I recently sat on a panel to discuss disputes in franchising and when they may arise. I have for years analogized the franchise relationship to the stages of marriage; starting with the pre-marital courtship, the marriage and at times divorce. Given the length of most franchise arrangements, this is a very appropriate likening.
The reason firms such as mine exist, is to prepare, advise and protect franchisees during those stages. I am forever advising people who are preparing to entire franchising, to seek legal counsel, understand their rights and obligations, so surprises are minimized. Discussed below are the more common speed bumps that may occur;
Characterized by the information and sales process. It is imperative a prospective franchisee learn about the system they are intending to join. Understand the disclosure document, which is the family history, and whether the franchisor has disclosed and registered (if required) properly to allow you to gage what you are getting involved in. There is homework to be done, not only by the attorney reviewing the opportunity, but also by the prospective franchisee. It is crucial they speak with existing franchisees, visit locations and see if the brand, system, and existing franchisees are satisfied and profitable. The attorney doing your initial review should have some suggested topics for discussion with existing franchisees.
After the signing of the franchise and other agreements the focus shifts to performance and whether the agreement terms are being lived up to. Is the franchisor performing as agreed to and promised. Problems may creep up; franchisors that do not perform as agreed, do not follow through with training, products, place units close to yours and other concerns that may hamper your existing business and it's profitability. This phase is heavily dependent on the terms of your agreement or the lack of terms covering the issue.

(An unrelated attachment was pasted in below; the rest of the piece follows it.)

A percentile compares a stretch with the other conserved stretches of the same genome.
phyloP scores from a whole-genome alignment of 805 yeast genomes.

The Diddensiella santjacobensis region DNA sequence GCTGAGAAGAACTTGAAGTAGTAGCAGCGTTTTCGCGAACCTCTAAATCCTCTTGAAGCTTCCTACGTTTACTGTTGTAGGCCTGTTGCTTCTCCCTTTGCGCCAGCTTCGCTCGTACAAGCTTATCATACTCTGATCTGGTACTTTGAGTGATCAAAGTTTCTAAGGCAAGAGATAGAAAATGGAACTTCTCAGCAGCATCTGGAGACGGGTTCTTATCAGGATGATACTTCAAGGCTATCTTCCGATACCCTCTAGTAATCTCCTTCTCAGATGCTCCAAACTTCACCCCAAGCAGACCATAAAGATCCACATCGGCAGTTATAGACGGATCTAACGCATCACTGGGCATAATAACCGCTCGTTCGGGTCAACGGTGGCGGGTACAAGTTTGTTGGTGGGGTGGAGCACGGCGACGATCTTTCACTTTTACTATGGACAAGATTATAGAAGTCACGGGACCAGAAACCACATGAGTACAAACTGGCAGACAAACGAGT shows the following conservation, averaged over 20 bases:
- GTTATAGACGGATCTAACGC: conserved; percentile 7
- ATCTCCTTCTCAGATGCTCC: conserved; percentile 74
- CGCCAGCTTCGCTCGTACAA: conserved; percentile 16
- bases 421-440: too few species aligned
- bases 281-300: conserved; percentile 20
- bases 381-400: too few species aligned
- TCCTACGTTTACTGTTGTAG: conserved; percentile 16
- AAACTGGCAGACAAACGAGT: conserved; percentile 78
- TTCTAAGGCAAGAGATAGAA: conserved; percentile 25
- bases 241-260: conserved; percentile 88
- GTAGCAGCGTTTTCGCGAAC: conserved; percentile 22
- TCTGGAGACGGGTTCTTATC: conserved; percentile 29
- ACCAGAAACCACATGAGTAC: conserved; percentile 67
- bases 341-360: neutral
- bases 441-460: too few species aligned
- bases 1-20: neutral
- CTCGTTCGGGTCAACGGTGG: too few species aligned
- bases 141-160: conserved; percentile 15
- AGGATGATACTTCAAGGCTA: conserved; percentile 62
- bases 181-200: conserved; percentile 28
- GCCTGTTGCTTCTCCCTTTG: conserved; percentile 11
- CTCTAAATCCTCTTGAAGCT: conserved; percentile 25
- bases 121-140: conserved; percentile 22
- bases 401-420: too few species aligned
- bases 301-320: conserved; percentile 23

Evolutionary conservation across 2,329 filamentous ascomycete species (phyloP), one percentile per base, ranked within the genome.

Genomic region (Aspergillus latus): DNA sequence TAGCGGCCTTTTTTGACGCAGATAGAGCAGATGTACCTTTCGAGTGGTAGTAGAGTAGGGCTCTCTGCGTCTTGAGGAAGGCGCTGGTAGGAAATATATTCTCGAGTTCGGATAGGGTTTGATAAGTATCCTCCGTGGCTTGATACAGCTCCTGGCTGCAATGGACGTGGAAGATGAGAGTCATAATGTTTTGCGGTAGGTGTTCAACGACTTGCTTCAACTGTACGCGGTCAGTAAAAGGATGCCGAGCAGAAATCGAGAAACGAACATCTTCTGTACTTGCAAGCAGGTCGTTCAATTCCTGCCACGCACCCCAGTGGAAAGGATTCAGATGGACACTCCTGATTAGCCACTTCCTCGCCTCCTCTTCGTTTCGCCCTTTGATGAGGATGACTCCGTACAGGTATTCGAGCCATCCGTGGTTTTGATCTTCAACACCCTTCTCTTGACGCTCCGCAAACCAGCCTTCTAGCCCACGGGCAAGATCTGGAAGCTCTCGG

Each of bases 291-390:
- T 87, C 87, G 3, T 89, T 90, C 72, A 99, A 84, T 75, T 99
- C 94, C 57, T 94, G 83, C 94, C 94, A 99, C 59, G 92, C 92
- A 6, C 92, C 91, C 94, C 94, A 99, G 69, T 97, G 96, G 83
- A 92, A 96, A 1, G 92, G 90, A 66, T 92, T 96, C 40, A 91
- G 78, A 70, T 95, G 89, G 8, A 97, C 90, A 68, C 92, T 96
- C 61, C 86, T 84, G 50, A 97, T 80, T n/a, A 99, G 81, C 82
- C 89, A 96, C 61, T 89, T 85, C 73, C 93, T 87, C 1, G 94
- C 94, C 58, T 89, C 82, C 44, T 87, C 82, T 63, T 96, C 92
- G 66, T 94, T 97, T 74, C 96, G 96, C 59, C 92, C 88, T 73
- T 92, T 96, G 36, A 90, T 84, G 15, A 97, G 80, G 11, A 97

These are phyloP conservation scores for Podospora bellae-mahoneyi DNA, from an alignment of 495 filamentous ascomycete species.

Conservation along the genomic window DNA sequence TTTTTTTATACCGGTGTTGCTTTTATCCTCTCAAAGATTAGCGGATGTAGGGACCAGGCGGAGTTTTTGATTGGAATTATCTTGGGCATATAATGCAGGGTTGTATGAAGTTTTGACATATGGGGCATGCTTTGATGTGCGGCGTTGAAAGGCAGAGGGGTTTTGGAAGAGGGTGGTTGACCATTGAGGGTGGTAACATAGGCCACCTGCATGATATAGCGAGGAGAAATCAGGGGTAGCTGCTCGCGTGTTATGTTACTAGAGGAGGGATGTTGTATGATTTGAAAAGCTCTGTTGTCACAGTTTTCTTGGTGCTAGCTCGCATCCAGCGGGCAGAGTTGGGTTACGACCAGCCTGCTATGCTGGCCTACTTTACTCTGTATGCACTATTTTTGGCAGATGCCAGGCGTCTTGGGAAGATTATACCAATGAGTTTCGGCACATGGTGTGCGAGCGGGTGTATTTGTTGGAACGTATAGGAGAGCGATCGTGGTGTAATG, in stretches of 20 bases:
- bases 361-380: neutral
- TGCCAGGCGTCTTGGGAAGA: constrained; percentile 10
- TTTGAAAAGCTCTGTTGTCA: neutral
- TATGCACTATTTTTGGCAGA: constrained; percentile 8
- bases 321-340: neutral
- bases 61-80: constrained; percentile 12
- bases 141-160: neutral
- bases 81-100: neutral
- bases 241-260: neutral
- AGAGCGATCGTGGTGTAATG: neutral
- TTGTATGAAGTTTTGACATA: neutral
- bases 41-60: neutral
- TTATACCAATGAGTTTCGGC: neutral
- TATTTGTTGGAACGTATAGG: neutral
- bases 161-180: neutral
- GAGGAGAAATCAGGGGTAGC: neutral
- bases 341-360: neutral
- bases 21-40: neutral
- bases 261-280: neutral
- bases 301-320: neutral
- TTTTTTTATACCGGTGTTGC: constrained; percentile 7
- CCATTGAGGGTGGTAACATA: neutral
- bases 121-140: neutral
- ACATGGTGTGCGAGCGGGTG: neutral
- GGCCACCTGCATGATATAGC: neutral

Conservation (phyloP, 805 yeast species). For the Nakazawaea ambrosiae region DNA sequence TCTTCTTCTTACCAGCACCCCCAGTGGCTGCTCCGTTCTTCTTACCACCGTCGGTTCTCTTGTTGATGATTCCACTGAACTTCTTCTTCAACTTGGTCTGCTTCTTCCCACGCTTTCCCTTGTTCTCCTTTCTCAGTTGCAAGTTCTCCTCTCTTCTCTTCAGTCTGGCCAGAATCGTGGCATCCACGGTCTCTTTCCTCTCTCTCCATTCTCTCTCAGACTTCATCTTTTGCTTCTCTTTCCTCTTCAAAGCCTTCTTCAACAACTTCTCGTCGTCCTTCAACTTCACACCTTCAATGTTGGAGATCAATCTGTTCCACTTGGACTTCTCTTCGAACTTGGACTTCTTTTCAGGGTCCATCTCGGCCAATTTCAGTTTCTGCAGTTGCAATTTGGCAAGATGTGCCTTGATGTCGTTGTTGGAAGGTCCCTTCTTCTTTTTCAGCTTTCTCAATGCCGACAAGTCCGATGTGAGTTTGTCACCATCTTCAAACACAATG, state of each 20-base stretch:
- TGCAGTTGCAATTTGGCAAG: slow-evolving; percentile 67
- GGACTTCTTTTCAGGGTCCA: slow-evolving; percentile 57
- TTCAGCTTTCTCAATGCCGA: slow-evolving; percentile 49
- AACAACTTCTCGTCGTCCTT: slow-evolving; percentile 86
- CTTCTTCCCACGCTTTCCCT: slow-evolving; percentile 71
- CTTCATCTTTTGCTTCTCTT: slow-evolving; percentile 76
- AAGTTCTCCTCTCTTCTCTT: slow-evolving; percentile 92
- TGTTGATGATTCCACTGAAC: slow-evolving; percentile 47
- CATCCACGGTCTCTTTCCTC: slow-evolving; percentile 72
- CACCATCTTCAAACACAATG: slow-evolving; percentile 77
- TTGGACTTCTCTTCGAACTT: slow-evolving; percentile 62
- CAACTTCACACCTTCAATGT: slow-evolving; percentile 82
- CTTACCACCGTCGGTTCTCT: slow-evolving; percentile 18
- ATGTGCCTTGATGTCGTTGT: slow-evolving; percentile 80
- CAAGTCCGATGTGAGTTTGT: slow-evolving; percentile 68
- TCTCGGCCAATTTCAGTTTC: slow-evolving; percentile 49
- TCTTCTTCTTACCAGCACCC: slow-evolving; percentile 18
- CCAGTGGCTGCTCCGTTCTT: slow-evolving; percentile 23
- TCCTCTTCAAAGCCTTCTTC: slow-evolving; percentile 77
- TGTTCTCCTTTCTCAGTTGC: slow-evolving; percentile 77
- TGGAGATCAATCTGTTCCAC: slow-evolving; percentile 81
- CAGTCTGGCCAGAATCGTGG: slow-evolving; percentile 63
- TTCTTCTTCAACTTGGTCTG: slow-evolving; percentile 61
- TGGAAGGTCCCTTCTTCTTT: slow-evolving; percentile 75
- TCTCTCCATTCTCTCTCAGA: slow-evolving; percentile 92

Termination. Issues such as non-renewal, non-competes and early termination damages may need to be addressed. Pre-planning is essential, it is not as easy as just closing your doors and walking away.
At any given point one or several of these issues can erupt into legal action. I would stress knowing the system, and the terms of the agreements, prior to moving forward with any business venture is imperative, especially one that has a 10 to 20 year attachment. Don't let the glow and excitement of the new prospective opportunity mask the need to understand and investigate that opportunity fully.One last point, I believe franchising, given its long contractual relationship, is a natural for mediation when problems arise. Even though a franchise agreement may not call for mediation, I have yet to be turned down by a franchisor when it is suggested as a pre-litigation tool. Like a marriage, there are issues that may need resolution, but at the same time, it is best to do so in a way that preserves the relationship of the parties, allowing both sides to continue to work towards a common goal of profitable results for all. Mediation allows for a neutral to work with the parties to clarify the issues, open up larger more meaningful resolutions, and assist and guide the parties in crafting resolutions that addresses all their interests, instead of a judgment that always leaves one party a loser.